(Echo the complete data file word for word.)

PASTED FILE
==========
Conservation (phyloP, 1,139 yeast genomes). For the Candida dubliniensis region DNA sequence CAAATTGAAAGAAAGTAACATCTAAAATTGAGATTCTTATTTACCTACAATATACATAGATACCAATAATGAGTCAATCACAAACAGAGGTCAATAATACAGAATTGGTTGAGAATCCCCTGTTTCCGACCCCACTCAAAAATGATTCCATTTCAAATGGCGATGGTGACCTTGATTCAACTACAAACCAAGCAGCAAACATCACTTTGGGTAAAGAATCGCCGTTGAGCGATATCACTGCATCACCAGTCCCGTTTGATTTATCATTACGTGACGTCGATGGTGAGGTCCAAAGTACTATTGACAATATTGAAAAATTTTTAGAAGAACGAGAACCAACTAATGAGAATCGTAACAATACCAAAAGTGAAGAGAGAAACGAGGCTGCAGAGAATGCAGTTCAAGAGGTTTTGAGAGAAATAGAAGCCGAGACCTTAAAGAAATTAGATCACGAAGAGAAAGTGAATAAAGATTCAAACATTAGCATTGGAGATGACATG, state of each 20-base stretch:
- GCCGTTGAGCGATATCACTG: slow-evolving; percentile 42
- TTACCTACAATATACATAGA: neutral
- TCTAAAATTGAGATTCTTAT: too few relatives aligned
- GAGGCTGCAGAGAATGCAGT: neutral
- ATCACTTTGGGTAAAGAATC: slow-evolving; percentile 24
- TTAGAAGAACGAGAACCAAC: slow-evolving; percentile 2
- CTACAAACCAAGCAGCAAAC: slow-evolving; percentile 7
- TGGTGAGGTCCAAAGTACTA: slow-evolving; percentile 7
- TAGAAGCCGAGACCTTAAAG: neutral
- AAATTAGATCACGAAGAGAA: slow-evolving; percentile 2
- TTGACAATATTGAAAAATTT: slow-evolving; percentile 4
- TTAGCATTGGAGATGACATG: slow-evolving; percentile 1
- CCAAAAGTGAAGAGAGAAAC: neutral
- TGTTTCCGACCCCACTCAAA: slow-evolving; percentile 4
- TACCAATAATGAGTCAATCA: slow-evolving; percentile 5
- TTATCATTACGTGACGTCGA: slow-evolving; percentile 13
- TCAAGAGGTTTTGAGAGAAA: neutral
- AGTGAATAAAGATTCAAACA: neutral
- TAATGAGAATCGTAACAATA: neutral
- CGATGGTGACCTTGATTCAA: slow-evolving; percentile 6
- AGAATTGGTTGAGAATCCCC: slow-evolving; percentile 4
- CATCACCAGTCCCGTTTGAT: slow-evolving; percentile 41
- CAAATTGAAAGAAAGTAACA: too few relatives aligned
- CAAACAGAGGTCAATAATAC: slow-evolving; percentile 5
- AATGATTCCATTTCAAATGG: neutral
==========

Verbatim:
Conservation (phyloP, 1,139 yeast genomes). For the Candida dubliniensis region DNA sequence CAAATTGAAAGAAAGTAACATCTAAAATTGAGATTCTTATTTACCTACAATATACATAGATACCAATAATGAGTCAATCACAAACAGAGGTCAATAATACAGAATTGGTTGAGAATCCCCTGTTTCCGACCCCACTCAAAAATGATTCCATTTCAAATGGCGATGGTGACCTTGATTCAACTACAAACCAAGCAGCAAACATCACTTTGGGTAAAGAATCGCCGTTGAGCGATATCACTGCATCACCAGTCCCGTTTGATTTATCATTACGTGACGTCGATGGTGAGGTCCAAAGTACTATTGACAATATTGAAAAATTTTTAGAAGAACGAGAACCAACTAATGAGAATCGTAACAATACCAAAAGTGAAGAGAGAAACGAGGCTGCAGAGAATGCAGTTCAAGAGGTTTTGAGAGAAATAGAAGCCGAGACCTTAAAGAAATTAGATCACGAAGAGAAAGTGAATAAAGATTCAAACATTAGCATTGGAGATGACATG, state of each 20-base stretch:
- GCCGTTGAGCGATATCACTG: slow-evolving; percentile 42
- TTACCTACAATATACATAGA: neutral
- TCTAAAATTGAGATTCTTAT: too few relatives aligned
- GAGGCTGCAGAGAATGCAGT: neutral
- ATCACTTTGGGTAAAGAATC: slow-evolving; percentile 24
- TTAGAAGAACGAGAACCAAC: slow-evolving; percentile 2
- CTACAAACCAAGCAGCAAAC: slow-evolving; percentile 7
- TGGTGAGGTCCAAAGTACTA: slow-evolving; percentile 7
- TAGAAGCCGAGACCTTAAAG: neutral
- AAATTAGATCACGAAGAGAA: slow-evolving; percentile 2
- TTGACAATATTGAAAAATTT: slow-evolving; percentile 4
- TTAGCATTGGAGATGACATG: slow-evolving; percentile 1
- CCAAAAGTGAAGAGAGAAAC: neutral
- TGTTTCCGACCCCACTCAAA: slow-evolving; percentile 4
- TACCAATAATGAGTCAATCA: slow-evolving; percentile 5
- TTATCATTACGTGACGTCGA: slow-evolving; percentile 13
- TCAAGAGGTTTTGAGAGAAA: neutral
- AGTGAATAAAGATTCAAACA: neutral
- TAATGAGAATCGTAACAATA: neutral
- CGATGGTGACCTTGATTCAA: slow-evolving; percentile 6
- AGAATTGGTTGAGAATCCCC: slow-evolving; percentile 4
- CATCACCAGTCCCGTTTGAT: slow-evolving; percentile 41
- CAAATTGAAAGAAAGTAACA: too few relatives aligned
- CAAACAGAGGTCAATAATAC: slow-evolving; percentile 5
- AATGATTCCATTTCAAATGG: neutral